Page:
Indeed, the beauty and unique characters of this pottery are perhaps the most surprising and interesting features of the discoveries. One has only to glance at the specimens to realize to what a high degree of perfection the ceramic art had been carried by these ancient people of Coclé. Many pieces might well have come from Mexico, others are remarkably similar to specimens from Ecuador and Peru, while by far the greater portion are wholly distinct from anything hitherto known, and represent a culture peculiar to the locality. Many of the forms represent conventionalized birds, animals, or human beings; others are unquestionably portrait vessels similar to those so common in Peru, and many are figurines of birds, quadrupeds, and human beings. Occasionally square or rectangular forms occur, while plates, bowls, saucers, and plaques are very numerous.

Several teapot-like jars with spout and handle have been secured, graceful vases and incense burners have been found, some with aromatic gum still within them; while among the most unusual pieces are many strange, flat, frying-pan-like utensils with three short legs and a fish-tail-shaped handle, perhaps used for baking tortillas. By far the greater number of pieces are graceful urn, jar, and carafe-shaped vessels so evenly and perfectly turned that it seems impossible that they could have been produced without the aid of a potter's wheel. Another peculiarity of the Coclé pottery is the large percentage of vessels with annu­lar bases, but by far the most strik­ing features of the ceramics of the district are the coloring and decorative designs. The most typical form of decoration is the scroll, which is used in endless forms and combinations, and is frequently cleverly wrought into easily recognized animal, insect, bird, and human forms.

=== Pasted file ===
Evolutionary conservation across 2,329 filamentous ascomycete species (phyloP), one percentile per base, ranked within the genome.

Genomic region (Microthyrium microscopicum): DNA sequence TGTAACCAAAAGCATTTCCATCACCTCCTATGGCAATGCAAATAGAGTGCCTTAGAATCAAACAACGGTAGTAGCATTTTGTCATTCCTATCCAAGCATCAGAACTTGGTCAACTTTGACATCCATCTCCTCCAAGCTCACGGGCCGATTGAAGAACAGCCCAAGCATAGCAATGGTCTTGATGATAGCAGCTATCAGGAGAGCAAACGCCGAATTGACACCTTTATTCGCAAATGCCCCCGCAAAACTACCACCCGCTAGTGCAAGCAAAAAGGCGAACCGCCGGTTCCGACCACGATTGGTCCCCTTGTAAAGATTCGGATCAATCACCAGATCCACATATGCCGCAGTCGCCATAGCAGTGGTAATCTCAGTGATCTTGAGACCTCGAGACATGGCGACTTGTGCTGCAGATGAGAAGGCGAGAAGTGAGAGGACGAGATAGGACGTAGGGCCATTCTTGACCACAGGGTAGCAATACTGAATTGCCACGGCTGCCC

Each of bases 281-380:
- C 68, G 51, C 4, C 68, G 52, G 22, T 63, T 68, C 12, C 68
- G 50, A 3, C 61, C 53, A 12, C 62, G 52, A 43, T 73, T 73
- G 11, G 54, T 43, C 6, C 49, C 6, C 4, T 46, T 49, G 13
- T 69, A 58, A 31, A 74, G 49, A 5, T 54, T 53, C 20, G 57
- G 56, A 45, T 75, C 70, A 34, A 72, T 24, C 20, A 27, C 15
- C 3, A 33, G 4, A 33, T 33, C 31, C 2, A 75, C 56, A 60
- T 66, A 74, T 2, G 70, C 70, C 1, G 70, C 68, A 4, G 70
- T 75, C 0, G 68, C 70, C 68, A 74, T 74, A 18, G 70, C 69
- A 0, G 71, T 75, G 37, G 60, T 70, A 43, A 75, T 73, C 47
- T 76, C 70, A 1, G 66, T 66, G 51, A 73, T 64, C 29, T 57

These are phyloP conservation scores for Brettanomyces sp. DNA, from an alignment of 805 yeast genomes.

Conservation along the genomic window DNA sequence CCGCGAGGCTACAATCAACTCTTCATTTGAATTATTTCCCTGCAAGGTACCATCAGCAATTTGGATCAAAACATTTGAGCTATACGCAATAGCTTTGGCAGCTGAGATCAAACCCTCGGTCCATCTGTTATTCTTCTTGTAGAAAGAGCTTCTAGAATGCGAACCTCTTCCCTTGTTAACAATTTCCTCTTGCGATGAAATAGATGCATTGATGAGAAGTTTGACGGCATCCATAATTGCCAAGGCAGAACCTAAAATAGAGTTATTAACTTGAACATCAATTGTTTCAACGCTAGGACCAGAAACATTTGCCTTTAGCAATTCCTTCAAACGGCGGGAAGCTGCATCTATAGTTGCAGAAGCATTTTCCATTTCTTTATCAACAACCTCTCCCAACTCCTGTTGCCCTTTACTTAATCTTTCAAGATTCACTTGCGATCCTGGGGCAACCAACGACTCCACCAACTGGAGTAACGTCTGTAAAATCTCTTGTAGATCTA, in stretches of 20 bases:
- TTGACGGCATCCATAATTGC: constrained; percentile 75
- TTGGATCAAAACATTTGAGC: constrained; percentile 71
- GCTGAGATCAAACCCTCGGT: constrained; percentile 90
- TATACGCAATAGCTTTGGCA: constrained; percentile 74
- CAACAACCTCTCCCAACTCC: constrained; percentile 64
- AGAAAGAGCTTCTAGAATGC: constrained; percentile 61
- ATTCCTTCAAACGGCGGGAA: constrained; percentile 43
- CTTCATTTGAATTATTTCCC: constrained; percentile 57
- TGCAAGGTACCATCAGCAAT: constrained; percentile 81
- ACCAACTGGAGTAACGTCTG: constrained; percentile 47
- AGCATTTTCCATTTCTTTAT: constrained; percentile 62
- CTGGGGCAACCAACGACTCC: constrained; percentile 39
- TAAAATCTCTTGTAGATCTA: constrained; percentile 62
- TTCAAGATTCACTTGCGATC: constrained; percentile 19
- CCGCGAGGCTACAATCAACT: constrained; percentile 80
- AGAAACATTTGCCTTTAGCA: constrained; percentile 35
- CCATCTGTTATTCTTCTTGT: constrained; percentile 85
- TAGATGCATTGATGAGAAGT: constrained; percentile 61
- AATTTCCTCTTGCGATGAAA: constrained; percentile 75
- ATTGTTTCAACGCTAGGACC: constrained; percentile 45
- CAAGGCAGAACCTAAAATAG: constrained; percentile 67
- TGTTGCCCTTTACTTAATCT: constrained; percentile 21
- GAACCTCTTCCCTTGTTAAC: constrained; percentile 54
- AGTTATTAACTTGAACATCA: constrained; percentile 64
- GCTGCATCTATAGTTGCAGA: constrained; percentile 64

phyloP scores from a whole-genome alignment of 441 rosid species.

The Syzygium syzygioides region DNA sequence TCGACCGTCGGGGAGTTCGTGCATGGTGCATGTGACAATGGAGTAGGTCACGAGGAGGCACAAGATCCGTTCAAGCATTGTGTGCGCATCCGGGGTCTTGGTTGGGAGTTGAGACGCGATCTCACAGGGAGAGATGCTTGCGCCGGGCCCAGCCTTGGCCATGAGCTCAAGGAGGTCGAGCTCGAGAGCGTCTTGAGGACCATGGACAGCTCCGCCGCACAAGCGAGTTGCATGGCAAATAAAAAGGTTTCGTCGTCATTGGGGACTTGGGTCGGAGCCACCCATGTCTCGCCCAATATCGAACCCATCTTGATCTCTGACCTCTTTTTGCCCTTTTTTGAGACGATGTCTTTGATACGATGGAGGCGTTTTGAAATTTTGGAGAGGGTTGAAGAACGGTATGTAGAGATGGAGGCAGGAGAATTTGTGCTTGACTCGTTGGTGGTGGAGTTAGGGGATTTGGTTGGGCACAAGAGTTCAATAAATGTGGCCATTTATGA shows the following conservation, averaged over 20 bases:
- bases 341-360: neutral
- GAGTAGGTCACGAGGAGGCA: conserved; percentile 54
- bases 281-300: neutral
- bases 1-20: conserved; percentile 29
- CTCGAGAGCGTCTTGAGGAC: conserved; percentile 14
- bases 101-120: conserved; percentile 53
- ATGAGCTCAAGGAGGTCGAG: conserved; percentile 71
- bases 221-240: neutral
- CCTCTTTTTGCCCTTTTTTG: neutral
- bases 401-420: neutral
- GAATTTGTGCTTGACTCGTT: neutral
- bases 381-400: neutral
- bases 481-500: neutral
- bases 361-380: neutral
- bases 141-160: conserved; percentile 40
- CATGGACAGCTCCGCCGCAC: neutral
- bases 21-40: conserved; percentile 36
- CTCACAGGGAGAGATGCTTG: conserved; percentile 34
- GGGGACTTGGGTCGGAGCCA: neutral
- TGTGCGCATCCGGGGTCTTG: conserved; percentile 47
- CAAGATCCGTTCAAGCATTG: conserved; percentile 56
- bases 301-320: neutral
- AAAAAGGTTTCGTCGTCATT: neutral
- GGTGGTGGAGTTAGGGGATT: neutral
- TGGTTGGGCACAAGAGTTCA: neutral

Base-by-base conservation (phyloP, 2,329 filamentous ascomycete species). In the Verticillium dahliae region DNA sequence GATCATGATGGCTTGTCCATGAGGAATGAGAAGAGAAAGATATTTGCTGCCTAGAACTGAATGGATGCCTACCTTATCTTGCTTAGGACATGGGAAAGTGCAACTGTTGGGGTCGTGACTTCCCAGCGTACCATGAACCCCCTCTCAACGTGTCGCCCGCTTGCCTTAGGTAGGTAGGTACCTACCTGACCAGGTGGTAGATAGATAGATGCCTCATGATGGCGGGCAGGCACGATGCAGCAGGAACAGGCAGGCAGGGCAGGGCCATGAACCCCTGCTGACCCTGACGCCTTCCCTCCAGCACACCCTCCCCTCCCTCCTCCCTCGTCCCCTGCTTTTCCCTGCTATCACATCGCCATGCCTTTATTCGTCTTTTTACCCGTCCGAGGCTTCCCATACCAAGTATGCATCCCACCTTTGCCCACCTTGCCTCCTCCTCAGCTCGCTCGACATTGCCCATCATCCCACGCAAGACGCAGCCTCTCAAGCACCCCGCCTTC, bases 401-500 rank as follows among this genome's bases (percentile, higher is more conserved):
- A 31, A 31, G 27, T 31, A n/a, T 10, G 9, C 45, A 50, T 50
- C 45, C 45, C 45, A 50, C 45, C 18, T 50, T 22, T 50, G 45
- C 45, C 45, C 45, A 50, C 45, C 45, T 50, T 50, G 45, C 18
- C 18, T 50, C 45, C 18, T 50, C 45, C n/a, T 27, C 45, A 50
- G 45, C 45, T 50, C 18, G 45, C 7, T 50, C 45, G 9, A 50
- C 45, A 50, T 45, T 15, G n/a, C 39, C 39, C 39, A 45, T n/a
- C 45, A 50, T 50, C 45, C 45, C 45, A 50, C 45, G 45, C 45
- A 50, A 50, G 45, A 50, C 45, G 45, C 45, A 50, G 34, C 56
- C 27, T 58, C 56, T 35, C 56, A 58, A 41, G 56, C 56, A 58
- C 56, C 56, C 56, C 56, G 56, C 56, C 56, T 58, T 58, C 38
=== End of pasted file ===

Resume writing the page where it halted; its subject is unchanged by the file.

Ornaments are very scarce. The few obtained are clay ear plugs, a nose-ring, labrets of some black material, and beads of earthenware and stone. Perhaps, however, the clay figurines and miniature stone effigies might be classed as ornaments. Many of the clay figurines are made on a sand mold and are hollow with a thin shell. Oddly enough, no gold or copper objects have been found, although the race was evidently familiar with gold and were experts at working the metal, for a nose-ring of bloodstone beautifully cut and polished is capped at the extremities with wonderfully wrought and fitted gold tips.

Comparing the wonderful pottery and the splendid stone carving with the crude, almost unrecognizable stone implements and weapons, one finds it hard to be­lieve that both could have been produced by the same people. The stone tools and weapons are almost wholly of a most primitive, almost Chellan, type, often merely chunks of stone slightly chipped or ham­mered into rude form. Apparently, however, the race was improving in the art of making stone implements, for now and then axes, chisels, celts, etc., are found which are fairly well shaped and have been rubbed to a smooth surface, still fewer have been secured which were really beautifully made, and several bodkin and chisel-like implements are truly remarkable examples of workmanship. But not a single really fine spear or arrow head has been found. This may be explained on the supposition that the race was peaceful and agricultural and was not given to warfare or the chase, but this would not account for the poor quality of the majority of the stone implements.

It seems almost preposterous to believe that a race which had developed stone sculpture to such a high degree should not have equally developed stone implements if, according to the generally accepted theory, the prehistoric artisans depended upon stone tools. To have cut out and sculptured a huge stone block into the form of a human figure of the character found at the temple site would have required a lifetime. In order to determine what could be done by the use of stone implements, I selected several dozen of the best and, marking a simple design on one of the softer stone columns, instructed three of the native laborers to chip out the pattern with the stone tools. Although they worked industriously for several days, and wore out most of the tools, they made scarcely any impression on the column. When they had finished no one ignorant of their labor would have dreamed that there had been any attempt made to sculpture the stone.